Expect to revise.
Write what you want in rough draft. Then, edit carefully. Here are some common problems with suggested fixes. There are, certainly, other possible repairs.
1. Fixes for comparisons that are incomplete.
Is the writer suggesting that Sally likes Sarah more than Sally likes Benny or claiming that Sally likes Sarah more than Benny likes Sarah? Either way, the reader is likely to stop to consider the writing rather than being immersed in the author’s ideas. The statement needs to be completed, but even then it sounds awkward. Simplify to get at the real issue:
2. Fixes for comparisons that lack parallel structure:
This is the “apples and oranges” rule.
This compares an action (eating) to a thing (gin). If it’s the action that’s at issue, compare it to some other action: “Eating apples is more healthful than drinking gin.” If the foods that are at issue, then move the focus to them:
3. Fixes for comparisons that lack logic:
Now, it’s tacky enough to go munching on Jenny without suggesting she’s less tasty than a hamburger! Here, what is lacking is an apostrophe: Add an apostrophe + –s to make the proper noun ‘Jenny’ into a possessive. This saves her from becoming food:
Some things are simply not comparable. They are absolutes.
Things which are not amenable to comparison include the following: live, lost, damned, empty, complete, unique, full, possible, impossible, etc.
(This, of course, is not the case in the fictive world of zombies and vampires:
Staked and left in the sunshine, Vampire John achieved “forever death.”)
It is possible to get more confused, or to go deeper into the woods, but people are either lost or they aren’t. An empty gas tank can’t get emptier.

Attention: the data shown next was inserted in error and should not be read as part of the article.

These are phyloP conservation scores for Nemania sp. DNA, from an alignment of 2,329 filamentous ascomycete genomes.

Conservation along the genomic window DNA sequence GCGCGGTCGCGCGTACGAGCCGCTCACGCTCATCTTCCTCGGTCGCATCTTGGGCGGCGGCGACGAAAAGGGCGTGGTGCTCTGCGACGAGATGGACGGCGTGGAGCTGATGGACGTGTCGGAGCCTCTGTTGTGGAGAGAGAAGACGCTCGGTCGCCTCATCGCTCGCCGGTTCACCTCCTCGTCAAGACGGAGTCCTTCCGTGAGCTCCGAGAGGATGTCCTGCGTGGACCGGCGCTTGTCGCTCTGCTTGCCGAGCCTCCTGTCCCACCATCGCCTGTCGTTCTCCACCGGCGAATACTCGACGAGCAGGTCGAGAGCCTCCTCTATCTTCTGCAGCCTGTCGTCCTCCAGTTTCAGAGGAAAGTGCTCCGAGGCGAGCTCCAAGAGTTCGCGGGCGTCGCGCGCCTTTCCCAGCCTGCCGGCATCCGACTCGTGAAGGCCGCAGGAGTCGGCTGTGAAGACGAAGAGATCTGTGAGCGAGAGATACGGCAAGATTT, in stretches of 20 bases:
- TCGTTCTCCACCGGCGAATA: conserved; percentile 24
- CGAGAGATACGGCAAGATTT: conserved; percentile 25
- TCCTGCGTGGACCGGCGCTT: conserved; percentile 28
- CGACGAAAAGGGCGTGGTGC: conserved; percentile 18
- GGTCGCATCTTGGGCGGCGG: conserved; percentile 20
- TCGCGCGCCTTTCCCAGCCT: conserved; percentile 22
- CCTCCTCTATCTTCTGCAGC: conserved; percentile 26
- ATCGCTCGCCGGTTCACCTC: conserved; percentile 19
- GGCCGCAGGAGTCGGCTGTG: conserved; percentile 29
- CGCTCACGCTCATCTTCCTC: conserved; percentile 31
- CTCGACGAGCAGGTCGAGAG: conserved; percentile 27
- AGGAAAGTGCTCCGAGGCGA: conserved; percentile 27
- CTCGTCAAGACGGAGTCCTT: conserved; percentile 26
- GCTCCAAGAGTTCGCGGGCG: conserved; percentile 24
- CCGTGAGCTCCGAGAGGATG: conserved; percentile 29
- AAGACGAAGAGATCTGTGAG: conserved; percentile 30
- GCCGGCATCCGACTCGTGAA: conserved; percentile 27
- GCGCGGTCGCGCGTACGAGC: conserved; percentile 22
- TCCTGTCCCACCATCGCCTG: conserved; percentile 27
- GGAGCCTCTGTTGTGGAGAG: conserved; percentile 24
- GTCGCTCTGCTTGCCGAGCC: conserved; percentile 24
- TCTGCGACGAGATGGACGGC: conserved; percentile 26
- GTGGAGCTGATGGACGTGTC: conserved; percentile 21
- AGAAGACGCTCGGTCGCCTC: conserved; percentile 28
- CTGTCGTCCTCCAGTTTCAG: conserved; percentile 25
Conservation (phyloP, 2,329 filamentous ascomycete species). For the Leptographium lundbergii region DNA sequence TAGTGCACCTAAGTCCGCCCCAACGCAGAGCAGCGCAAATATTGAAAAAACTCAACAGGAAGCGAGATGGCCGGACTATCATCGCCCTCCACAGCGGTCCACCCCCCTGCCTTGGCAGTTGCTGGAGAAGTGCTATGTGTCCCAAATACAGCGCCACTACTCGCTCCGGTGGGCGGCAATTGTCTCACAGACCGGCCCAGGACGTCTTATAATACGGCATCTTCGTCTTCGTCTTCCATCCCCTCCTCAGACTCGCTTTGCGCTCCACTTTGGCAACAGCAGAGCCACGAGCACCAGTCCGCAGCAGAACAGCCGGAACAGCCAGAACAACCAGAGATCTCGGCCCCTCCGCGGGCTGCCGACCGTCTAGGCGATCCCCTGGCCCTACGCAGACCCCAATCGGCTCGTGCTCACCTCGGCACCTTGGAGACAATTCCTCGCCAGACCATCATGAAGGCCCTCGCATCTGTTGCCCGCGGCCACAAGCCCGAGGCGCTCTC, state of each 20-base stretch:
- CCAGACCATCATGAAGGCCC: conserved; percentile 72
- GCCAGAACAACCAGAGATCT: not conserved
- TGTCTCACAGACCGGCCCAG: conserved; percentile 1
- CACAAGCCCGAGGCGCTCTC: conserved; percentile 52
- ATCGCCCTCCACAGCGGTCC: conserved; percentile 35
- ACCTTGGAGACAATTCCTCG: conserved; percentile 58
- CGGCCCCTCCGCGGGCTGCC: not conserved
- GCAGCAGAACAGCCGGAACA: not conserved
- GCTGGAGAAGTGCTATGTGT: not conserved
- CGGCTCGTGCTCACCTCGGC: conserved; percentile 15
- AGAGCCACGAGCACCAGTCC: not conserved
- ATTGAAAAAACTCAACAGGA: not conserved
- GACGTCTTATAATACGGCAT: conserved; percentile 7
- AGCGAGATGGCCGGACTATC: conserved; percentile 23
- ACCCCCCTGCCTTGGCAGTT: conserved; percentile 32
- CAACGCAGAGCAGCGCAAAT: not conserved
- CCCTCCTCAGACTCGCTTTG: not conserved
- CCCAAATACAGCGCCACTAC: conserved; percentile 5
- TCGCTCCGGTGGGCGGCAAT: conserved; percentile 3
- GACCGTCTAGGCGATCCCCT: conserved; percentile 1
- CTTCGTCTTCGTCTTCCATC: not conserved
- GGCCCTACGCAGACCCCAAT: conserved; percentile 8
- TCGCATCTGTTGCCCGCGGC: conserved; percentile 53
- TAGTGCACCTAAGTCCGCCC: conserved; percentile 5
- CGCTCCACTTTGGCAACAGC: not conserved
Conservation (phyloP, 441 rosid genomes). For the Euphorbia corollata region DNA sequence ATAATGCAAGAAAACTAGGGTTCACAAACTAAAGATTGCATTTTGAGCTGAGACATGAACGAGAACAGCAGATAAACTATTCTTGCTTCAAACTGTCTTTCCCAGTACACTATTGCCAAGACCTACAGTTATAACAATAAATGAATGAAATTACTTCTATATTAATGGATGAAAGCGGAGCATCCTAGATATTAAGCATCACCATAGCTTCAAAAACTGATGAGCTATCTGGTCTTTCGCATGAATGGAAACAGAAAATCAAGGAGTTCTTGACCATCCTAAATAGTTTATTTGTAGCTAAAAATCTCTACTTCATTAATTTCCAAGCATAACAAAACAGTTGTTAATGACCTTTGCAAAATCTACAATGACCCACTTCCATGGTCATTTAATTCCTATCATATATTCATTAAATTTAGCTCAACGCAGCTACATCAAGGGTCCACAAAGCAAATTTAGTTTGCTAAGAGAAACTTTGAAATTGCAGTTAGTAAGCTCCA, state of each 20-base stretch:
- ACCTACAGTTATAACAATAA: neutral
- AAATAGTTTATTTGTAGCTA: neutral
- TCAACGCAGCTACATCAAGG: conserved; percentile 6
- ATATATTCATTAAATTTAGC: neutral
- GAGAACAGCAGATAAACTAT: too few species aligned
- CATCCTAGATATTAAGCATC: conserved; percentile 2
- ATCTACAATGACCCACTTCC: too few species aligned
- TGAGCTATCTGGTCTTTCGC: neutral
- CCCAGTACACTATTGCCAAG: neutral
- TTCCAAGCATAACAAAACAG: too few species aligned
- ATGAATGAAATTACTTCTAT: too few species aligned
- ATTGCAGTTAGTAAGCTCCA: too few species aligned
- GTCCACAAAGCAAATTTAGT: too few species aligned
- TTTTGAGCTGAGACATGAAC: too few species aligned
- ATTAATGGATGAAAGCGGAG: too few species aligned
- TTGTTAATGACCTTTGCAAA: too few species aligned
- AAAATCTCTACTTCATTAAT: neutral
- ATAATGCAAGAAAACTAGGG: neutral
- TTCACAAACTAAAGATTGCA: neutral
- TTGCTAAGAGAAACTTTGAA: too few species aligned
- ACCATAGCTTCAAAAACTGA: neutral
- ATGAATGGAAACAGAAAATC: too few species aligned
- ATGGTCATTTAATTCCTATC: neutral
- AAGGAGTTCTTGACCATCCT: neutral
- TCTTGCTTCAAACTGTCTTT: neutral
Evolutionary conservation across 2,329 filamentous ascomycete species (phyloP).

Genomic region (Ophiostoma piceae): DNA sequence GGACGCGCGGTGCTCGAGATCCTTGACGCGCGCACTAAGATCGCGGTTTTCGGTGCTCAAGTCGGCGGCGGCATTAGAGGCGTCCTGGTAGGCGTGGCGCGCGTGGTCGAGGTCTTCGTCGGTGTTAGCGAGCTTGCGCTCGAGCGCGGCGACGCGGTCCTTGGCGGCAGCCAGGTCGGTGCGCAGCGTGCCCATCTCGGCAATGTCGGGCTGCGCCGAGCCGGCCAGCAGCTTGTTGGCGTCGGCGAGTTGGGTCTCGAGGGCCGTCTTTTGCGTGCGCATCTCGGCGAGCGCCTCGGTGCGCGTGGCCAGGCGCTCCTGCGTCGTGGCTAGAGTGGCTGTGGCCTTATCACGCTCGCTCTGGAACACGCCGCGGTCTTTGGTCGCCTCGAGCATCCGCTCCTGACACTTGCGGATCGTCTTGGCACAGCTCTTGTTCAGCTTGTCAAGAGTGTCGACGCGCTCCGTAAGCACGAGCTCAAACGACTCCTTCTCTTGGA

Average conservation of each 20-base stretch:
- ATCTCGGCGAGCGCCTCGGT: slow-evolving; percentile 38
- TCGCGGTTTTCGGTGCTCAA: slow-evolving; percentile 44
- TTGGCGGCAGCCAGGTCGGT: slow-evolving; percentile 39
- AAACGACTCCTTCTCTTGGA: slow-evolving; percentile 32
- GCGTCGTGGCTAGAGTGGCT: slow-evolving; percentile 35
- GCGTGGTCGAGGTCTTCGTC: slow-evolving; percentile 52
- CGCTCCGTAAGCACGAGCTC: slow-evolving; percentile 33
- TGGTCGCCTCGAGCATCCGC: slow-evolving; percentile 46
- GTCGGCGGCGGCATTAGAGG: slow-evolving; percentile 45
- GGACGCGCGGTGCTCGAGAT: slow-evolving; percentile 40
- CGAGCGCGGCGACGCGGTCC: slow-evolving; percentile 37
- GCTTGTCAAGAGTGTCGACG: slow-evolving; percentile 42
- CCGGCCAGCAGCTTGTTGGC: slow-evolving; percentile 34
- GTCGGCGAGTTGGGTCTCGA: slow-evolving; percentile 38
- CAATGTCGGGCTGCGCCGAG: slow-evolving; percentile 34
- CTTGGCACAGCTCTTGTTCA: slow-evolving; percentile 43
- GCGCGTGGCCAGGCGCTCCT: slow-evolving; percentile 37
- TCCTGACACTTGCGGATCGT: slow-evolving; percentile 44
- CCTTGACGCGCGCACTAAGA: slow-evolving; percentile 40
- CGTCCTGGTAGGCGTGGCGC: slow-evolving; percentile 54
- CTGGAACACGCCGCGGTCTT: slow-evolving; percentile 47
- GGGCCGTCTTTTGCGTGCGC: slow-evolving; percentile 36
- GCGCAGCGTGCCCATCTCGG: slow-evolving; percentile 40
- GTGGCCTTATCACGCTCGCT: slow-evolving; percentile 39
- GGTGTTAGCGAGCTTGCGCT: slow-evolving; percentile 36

4. Fixes to correct comparative and superlative forms:
When comparing two things, be careful use the comparative form of the adjective rather than the superlative:
Use the comparative with two things: quicker, better, faster.
Use the superlative form of the adjective when comparing three or more things: quickest, best, fastest.
One syllable words use the endings (-er, -est). With two or more syllable words use more and most (spacious, more spacious, most spacious). These are not additive:
Remember that the forms are not always identical: good, better, best for example. Spelling varies. When in doubt, run spell check or look them up.
5. Positive form: Use the positive form of the adjective if the comparison contains one of the following expressions:
not as … as / not so … as
Example: John is not as tall as Arnie.
Forms: An incomplete list
Original Comparative Superlative
good better best bad / ill worse worst little (amount) less least little (size) smaller smallest much / many more most far (place + time) further furthest far (place) farther farthest late (time) later latest late (order) latter last near (place) nearer nearest near (order) – next old (people or things) older oldest old
Purdue University. The Owl at Purdue. 2005. Web. Found 27 July 2014.
“Q&A. The Chicago Manual of Style Online. The Chicago Manual of Style. 2010. Found 30 May 2014.